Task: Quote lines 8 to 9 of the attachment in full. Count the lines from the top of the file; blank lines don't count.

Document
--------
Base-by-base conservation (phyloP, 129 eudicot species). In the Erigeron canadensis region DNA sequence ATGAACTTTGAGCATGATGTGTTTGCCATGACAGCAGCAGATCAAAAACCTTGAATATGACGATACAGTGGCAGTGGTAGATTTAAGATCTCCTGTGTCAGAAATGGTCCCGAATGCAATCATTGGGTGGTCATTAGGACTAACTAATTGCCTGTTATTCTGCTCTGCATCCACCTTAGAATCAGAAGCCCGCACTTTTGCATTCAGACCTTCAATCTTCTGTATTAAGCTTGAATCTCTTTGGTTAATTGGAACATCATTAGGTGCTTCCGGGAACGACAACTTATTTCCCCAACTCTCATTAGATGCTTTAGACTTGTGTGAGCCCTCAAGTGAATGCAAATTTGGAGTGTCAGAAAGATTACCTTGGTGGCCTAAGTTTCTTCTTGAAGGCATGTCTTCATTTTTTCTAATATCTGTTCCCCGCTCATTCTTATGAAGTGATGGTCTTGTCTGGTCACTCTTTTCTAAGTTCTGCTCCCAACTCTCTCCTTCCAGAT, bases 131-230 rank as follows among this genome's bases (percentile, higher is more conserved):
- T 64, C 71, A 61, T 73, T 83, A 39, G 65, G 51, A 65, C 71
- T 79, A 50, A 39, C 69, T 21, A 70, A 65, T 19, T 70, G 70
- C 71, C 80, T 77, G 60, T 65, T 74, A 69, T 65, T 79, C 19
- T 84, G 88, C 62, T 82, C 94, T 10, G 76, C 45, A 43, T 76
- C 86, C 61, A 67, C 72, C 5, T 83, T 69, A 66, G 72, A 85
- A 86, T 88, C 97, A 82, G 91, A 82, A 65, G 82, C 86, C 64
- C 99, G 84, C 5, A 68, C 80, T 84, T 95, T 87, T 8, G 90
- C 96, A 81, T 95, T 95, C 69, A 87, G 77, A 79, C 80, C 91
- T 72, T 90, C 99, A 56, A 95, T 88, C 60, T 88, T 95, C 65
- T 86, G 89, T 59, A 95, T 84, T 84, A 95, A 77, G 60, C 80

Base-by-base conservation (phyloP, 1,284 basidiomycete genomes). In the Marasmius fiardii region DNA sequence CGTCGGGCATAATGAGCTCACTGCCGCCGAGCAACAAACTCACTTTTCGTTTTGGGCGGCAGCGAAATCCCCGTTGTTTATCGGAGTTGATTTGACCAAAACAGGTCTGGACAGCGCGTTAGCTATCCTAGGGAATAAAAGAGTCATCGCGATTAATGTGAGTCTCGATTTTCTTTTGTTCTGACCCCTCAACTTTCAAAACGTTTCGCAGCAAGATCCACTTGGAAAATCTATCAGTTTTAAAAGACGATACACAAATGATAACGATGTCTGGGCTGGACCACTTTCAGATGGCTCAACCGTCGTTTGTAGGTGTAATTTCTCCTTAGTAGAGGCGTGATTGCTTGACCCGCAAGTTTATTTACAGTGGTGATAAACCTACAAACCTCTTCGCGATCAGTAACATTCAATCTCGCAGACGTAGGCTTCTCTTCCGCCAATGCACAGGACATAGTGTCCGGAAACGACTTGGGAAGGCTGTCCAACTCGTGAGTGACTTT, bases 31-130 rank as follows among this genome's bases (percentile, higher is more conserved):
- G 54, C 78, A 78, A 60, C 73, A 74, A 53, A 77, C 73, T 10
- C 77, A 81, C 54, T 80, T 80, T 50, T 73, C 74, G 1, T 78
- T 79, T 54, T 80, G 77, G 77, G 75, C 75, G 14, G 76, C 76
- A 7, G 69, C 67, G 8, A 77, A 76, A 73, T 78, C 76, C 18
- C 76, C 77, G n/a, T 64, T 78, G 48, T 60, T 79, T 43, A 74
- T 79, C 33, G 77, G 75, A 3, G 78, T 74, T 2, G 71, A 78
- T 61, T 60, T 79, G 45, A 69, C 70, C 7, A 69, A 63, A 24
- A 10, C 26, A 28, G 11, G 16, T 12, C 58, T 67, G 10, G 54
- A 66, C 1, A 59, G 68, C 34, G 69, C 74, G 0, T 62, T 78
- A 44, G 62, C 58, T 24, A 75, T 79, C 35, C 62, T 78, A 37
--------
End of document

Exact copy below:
- C 99, G 84, C 5, A 68, C 80, T 84, T 95, T 87, T 8, G 90
- C 96, A 81, T 95, T 95, C 69, A 87, G 77, A 79, C 80, C 91